Telecom Exec Proposes Advertisers Pay To Play On Their Networks

Ad blocking is about to become a big, big issue on mobile. With the rollout of iOS 9, Apple will let third parties provide ad blocking solutions that hook into Safari. As the widely cited study from Adobe and PageFair contended, a surprising number of consumers have embraced ad-blocking software in just the last year to fight off malware, ad clutter and plummeting Web page load times. In the U.S. alone, the study reports over 45 million active users of blocking software, up 48% in the first half of the year (vs. the same period last year)

On mobile, the stakes can get considerably higher. Not only is ad clutter (especially on supposedly “responsive” sites) even more insufferable on a small screen, but load times can become tortuous. Worse, in theory, consumers are double-charged for mobile advertising:  paying once with their attention, and a second time because every ad served uses up part of their own data plan.



Deutsch Telekom executive Tomasz Gerzberg says  advertisers, not consumers, should be paying network operators for the data their ads use. In a brief LinkedIn post, he outlined the basics of the idea.

Gerzberg believes mobile users are starting to install ad blockers because “they don’t consider mobile ad deliver a fair business.”

He is not the first to propose the idea that advertisers pay for the freight, but he is among the first major telecom execs to do so.

“The future model of mobile advertising delivery needs to be changed," he writes. "Let’s imagine that a user doesn’t pay for ads out of its own pocket. Advertising will be zero rated by operators who will be paid by ad exchange networks for ad delivery. This model will deliver sustainable growth to the whole industry. It will reduce ad spam, so it will increase conversion rate -- as it was proven by AdBlock+. It will eliminate the reasons for users’ ad blocking, so the publishers will enjoy increasing revenues in the growing mobile segment. It will also give operators the opportunity to be a part of the value chain and enrich it with their own Big Data capabilities.”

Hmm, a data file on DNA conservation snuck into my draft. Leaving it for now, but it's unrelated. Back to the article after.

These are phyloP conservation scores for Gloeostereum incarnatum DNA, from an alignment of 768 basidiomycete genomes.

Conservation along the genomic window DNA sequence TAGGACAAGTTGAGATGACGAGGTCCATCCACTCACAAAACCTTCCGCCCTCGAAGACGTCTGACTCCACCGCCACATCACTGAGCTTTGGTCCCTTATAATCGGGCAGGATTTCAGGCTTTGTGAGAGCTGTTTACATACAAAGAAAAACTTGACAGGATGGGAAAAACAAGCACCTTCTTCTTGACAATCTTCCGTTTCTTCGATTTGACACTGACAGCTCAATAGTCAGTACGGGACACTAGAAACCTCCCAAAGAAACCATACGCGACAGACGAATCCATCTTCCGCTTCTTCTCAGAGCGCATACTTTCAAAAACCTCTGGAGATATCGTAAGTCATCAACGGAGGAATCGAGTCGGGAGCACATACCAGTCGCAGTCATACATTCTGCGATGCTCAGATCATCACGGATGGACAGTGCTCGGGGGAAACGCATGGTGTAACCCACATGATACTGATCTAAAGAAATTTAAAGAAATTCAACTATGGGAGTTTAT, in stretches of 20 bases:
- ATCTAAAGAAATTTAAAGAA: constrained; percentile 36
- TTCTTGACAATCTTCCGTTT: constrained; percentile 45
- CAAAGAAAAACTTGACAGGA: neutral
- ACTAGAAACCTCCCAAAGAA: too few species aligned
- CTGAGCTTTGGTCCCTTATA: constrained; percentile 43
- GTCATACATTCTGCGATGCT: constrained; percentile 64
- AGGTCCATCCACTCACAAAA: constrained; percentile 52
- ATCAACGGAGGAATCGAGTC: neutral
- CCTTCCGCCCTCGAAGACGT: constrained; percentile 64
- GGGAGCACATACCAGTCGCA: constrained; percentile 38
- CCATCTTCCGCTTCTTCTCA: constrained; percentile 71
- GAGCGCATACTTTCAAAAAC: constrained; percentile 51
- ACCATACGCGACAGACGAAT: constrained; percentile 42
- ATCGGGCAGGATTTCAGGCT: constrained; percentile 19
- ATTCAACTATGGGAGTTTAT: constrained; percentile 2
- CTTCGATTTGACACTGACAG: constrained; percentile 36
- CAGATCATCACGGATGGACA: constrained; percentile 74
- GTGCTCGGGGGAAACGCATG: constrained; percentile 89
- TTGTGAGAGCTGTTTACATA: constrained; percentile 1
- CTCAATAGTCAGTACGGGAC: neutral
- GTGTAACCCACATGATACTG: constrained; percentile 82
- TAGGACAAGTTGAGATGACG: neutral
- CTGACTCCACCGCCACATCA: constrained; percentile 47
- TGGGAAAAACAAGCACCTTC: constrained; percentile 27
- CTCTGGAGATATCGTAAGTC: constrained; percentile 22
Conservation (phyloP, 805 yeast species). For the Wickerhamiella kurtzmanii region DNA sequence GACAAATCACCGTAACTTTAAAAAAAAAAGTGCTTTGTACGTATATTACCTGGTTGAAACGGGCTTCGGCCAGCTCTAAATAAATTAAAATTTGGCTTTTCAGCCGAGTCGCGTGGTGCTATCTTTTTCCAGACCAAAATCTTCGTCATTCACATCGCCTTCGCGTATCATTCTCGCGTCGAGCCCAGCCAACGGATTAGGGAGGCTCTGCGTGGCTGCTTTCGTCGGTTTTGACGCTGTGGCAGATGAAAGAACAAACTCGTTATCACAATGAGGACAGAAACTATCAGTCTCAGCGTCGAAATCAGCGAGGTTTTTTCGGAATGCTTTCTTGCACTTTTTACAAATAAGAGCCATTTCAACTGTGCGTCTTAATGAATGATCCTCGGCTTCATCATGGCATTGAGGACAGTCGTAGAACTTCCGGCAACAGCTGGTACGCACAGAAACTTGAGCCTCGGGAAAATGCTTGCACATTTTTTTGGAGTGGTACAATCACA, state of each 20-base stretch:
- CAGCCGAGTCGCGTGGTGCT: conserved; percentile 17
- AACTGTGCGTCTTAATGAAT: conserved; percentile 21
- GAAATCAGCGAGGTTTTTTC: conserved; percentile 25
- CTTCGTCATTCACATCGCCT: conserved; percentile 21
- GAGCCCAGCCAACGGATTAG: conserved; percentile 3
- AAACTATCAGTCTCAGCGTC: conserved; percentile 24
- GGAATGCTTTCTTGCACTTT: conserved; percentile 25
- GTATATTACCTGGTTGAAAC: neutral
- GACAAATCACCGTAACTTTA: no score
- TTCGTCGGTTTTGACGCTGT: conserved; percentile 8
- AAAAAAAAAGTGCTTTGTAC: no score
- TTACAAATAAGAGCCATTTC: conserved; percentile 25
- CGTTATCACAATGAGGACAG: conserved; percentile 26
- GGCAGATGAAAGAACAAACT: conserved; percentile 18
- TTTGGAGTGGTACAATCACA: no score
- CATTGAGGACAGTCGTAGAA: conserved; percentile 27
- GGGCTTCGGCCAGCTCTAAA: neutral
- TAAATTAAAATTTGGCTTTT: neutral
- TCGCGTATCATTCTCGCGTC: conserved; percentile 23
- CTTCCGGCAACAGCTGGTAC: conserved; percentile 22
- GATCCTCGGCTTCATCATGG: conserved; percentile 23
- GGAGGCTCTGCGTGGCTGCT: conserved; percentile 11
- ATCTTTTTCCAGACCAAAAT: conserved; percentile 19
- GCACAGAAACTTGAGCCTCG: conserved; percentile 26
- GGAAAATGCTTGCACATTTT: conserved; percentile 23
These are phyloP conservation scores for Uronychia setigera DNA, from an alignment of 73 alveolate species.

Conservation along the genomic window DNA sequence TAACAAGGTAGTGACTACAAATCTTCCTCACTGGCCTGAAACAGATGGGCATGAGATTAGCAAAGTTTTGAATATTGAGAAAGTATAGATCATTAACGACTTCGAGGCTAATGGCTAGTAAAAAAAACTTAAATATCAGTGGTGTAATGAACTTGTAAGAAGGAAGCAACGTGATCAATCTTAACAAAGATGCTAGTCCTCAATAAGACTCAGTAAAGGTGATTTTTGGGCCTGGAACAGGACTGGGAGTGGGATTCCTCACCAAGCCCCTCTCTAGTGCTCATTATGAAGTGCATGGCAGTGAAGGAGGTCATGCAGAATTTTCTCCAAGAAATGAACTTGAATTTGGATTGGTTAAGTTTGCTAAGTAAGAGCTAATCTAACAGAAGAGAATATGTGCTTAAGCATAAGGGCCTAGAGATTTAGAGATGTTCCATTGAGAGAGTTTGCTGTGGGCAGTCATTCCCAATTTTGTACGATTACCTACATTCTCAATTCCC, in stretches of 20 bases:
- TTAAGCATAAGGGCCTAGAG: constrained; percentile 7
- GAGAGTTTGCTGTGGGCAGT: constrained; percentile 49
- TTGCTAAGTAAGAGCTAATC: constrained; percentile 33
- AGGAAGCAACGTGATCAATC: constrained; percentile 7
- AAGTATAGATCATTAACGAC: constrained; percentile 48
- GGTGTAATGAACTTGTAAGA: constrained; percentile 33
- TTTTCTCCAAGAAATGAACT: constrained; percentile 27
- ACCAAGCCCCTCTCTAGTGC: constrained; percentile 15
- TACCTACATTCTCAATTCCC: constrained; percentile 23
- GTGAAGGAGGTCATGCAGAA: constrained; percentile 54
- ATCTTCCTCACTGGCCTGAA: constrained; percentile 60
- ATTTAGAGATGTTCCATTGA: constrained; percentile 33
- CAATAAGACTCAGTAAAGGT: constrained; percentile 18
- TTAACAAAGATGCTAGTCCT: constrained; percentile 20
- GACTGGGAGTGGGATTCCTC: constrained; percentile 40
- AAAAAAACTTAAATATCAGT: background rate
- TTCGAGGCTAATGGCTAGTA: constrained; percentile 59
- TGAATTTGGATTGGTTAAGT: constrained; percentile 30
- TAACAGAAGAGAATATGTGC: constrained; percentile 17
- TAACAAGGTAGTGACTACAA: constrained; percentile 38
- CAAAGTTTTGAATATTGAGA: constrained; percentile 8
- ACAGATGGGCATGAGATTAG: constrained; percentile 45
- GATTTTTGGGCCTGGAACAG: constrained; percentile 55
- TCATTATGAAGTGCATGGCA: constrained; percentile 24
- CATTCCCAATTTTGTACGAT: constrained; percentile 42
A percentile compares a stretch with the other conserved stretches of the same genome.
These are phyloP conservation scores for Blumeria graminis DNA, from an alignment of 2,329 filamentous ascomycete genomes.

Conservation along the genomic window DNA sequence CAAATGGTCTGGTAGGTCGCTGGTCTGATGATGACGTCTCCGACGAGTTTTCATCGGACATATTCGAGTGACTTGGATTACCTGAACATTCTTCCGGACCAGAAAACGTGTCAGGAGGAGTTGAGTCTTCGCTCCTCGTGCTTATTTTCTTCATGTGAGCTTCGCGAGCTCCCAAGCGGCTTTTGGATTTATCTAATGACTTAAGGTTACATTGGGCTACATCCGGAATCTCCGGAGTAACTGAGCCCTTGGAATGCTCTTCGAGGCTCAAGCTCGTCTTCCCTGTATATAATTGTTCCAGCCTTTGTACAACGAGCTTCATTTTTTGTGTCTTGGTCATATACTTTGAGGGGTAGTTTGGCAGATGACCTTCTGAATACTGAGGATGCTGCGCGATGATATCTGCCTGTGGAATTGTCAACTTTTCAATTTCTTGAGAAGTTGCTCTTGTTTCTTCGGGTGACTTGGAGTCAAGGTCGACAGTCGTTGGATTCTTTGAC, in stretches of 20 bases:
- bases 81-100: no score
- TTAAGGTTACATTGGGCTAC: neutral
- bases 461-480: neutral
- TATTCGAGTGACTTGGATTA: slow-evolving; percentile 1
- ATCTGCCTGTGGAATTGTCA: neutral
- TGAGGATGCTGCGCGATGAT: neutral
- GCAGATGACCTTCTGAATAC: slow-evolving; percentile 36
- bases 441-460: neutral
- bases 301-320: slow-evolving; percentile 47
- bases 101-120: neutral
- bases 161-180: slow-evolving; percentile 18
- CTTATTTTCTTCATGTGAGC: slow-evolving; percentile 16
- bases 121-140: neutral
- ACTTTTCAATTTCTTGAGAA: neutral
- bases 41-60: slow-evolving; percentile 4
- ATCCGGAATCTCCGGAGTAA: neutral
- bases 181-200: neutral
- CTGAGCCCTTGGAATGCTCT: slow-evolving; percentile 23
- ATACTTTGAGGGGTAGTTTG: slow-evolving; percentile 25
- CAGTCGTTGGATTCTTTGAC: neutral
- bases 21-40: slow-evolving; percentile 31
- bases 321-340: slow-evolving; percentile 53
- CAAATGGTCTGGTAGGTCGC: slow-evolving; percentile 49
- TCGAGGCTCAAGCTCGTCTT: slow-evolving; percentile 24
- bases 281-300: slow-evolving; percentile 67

It should be noted that Deutsch Telekom itself disavowed any such plan to charge advertisers, insisting that Gerzberg was making a personal post, not forecasting a policy shift. Still, it isn't a surprising proposal from a telecom, since this part of the industry has felt itself cut out of much of the app and ad ecosystem over the last five years. Let’s not weep over telecoms, though. They profited handsomely by the massive upgrade to smartphones and advanced data plans during these same years. Their pipes may be “dumb,” but the business isn’t.

On the surface, it makes sense that consumers should not be charged to be advertised to. But it's unclear how many consumers are actually aware that they are. I haven’t seen a study yet showing how much of an average data customer’s allotment is eaten up by ad bytes each month. As mobile advertisers move toward streaming media, this likely will become an even greater issue.  

But Gerzberg’s claims strike me as a bit disingenuous and self-serving. His argument that an advertiser-charged model would reduce spam and increase conversions is arguable at best. Other than adding another layer of cost to the system, thus deterring some bottom-feeders, I am not sure how his approach would improve ad quality or targeting.

But I think he is likely wrong about what motivates people to block ads. I think ad blocking is about the experience more than anything else. Ads are slowing down sites, breaking technology, consuming unreasonable amounts of screen space. This is more apparent to consumers than anything else. Traditionally it has been publishers who crafted and protected the media environment on behalf of users. In the digital era, media have ceded their natural role to third parties, creating an ad ecosystem indifferent to media experiences.  

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